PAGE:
The most revealing result of the just-completed stress tests the big banks lately went through isn’t the size of the potential losses that might occur under the Fed’s “severely adverse” scenario, in my view, but rather the difference between the assumed losses the Fed came up with and the banks’ numbers. Have you seen them? According to the Fed, for instance Wells Fargo would take a $25.7 billion hit under its severely adverse conditions, while Wells Fargo itself, operating under the same set of assumptions, puts its hypothetical loss at just $1.7 billion. That’s a $24 billion difference. For JPMorgan Chase, the difference between its hypothetical losses and the Fed’s is $32 billion. For Goldman Sachs, $13.9 billion.
This is no way to regulate banks. The gaps between the two sets of numbers make it pretty clear that the stress tests aren’t “tests” in the way the word is commonly understood: a rigorous process of assessment. Rather, they appear to be a series of assumptions piled one upon the other, designed to produce the output the regulators want. An outside observer might be forgiven for thinking, for instance, that since JPMorgan Chase has been naughty over the past year (it jumped the gun in announcing last year’s results, remember, never mind the London Whale), it got a little CCAR-related spanking. Thus that $32 billion gap between its estimated losses and the Fed’s. Bank of America, meanwhile, has spent the past few years in the doghouse but lately seems to be getting on regulators’ good side. Surprise! There was just an $8 billion gap between its estimated losses and the Fed’s estimate.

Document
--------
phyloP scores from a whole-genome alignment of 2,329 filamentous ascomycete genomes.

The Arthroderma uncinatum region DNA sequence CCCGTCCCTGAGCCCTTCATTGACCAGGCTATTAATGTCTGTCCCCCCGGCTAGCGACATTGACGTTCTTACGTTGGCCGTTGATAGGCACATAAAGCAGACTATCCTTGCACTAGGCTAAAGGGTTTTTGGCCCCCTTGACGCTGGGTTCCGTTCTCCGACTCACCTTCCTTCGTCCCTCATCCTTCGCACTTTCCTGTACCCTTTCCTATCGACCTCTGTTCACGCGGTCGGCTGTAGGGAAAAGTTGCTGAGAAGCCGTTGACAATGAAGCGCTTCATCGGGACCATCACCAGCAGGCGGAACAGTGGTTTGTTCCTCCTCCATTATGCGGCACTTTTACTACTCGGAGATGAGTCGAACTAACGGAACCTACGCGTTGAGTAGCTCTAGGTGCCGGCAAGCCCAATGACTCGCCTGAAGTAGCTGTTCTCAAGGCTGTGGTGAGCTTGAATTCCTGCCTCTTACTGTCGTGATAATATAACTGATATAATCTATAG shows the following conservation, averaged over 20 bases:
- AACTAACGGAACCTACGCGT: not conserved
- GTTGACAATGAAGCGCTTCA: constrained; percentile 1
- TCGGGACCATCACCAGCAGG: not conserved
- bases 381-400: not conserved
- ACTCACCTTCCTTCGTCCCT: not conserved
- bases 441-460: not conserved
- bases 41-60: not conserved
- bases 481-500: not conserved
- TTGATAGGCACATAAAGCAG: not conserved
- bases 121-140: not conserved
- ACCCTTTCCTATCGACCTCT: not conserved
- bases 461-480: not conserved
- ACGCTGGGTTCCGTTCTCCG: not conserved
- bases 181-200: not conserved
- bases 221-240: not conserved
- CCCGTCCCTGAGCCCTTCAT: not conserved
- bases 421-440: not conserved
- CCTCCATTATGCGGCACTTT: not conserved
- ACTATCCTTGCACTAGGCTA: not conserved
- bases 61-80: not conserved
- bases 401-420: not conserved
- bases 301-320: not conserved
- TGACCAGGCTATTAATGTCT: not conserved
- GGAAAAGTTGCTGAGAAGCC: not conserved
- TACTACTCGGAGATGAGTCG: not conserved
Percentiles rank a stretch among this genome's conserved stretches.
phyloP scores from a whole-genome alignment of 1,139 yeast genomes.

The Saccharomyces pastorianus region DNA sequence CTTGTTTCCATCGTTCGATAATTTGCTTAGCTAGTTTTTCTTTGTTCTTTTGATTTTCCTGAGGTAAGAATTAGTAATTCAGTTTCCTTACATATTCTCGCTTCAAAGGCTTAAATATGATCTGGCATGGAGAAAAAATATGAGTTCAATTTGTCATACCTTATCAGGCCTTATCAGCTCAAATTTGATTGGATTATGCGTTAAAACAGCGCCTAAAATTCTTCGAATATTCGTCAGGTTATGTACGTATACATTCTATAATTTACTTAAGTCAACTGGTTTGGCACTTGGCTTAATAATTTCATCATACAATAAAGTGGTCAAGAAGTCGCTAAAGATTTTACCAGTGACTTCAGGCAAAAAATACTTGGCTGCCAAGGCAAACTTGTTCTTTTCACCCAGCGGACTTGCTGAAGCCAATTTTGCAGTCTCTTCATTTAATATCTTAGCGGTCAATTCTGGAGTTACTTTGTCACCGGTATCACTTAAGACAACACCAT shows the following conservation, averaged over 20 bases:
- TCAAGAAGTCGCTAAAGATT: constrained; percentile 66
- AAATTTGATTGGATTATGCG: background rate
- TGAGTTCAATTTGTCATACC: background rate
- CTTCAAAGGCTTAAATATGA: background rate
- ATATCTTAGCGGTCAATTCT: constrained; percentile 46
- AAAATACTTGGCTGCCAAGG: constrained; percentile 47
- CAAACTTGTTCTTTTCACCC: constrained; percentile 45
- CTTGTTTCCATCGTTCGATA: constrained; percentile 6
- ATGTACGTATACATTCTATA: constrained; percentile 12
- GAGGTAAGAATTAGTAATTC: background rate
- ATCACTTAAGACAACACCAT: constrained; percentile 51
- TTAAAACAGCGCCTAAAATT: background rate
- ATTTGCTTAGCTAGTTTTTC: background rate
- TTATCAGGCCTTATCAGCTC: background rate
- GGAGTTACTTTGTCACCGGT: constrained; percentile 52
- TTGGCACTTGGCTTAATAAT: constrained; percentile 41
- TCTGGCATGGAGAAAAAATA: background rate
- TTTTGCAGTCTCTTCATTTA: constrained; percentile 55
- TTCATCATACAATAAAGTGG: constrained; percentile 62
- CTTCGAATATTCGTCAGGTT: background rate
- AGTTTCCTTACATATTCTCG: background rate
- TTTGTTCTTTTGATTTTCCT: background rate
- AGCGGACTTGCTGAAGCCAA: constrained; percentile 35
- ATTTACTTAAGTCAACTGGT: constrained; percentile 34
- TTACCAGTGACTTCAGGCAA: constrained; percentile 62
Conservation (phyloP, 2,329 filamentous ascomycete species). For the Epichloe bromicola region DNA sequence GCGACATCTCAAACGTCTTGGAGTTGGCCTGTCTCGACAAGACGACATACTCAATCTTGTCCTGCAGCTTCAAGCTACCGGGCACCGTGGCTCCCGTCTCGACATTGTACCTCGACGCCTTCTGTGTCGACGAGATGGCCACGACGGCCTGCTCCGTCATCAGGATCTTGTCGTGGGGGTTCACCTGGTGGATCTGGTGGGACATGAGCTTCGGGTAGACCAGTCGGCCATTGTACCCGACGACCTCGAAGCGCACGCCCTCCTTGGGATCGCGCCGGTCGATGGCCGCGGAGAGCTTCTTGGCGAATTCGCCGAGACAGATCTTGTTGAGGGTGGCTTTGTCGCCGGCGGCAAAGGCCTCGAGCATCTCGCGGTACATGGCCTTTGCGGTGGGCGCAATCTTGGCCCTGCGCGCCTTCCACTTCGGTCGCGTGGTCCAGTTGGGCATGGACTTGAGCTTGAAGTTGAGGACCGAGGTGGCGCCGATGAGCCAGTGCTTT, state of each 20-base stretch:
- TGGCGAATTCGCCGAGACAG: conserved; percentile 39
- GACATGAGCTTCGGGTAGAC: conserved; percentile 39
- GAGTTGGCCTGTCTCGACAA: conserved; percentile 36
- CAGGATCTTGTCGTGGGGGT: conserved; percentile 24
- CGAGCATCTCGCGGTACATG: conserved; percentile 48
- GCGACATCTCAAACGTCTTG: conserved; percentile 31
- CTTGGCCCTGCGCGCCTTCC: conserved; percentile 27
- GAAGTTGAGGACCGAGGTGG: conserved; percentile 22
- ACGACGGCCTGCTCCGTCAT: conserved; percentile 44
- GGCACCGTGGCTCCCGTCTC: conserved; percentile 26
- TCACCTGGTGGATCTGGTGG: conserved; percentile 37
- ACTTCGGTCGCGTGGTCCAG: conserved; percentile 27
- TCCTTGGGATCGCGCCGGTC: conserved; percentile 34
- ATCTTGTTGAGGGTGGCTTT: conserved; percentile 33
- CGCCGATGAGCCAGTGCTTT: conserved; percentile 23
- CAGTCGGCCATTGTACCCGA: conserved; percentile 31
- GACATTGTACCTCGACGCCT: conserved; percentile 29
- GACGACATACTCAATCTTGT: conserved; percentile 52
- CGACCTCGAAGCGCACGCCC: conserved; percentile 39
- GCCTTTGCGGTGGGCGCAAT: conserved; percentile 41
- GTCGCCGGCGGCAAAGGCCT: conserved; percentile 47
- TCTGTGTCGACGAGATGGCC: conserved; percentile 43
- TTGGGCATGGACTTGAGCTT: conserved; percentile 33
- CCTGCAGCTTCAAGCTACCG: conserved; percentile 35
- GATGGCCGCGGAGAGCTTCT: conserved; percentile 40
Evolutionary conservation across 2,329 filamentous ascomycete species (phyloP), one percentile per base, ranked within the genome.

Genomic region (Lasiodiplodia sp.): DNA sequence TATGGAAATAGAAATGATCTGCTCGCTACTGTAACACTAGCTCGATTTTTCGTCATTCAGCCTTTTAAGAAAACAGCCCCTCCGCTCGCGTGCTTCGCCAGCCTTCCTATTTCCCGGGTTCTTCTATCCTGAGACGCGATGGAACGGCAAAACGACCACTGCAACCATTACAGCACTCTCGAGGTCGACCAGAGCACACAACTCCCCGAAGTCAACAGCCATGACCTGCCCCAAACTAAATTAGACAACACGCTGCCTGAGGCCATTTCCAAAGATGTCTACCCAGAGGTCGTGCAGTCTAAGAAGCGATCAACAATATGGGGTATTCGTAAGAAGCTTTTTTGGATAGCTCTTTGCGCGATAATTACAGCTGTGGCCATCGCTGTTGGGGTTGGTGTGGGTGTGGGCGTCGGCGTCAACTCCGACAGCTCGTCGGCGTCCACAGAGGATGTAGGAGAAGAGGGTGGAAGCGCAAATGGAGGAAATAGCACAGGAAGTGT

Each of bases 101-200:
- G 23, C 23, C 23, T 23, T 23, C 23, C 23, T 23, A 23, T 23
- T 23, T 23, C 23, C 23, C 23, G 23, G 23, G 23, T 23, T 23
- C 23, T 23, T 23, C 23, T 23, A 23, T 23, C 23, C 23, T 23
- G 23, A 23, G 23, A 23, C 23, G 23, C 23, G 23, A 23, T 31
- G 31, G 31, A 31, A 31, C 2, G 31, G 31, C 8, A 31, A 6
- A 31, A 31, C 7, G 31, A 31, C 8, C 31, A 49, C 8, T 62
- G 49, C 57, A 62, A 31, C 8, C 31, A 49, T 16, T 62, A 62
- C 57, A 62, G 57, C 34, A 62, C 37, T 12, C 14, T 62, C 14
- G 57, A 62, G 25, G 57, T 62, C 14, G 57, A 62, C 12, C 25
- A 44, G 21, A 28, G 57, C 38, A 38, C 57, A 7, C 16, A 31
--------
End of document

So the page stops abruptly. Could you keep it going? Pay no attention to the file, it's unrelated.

This appears to be highly arbitrary regulation, and it doesn’t do anybody any good. Not the banks, who are forced to operate in an environment of heightened uncertainty at a time when they could use less of it. Not borrowers, who will find credit more expensive and less easy to get. And not voters and taxpayers, who’ll have to put up with slower economic growth thanks to regulators’ ham-handedness.
I’m not against thorough regulation of the banks, and admit to having an honest disagreement with those who favor more stringent oversight of the industry. But everyone should agree that the best regulation is consistent, even-handed, and as transparent as practicable. These annual stress tests are none of those. At the very least, the Fed could explain the differences in its model, but for some reason does not.
What do you think? Let me know!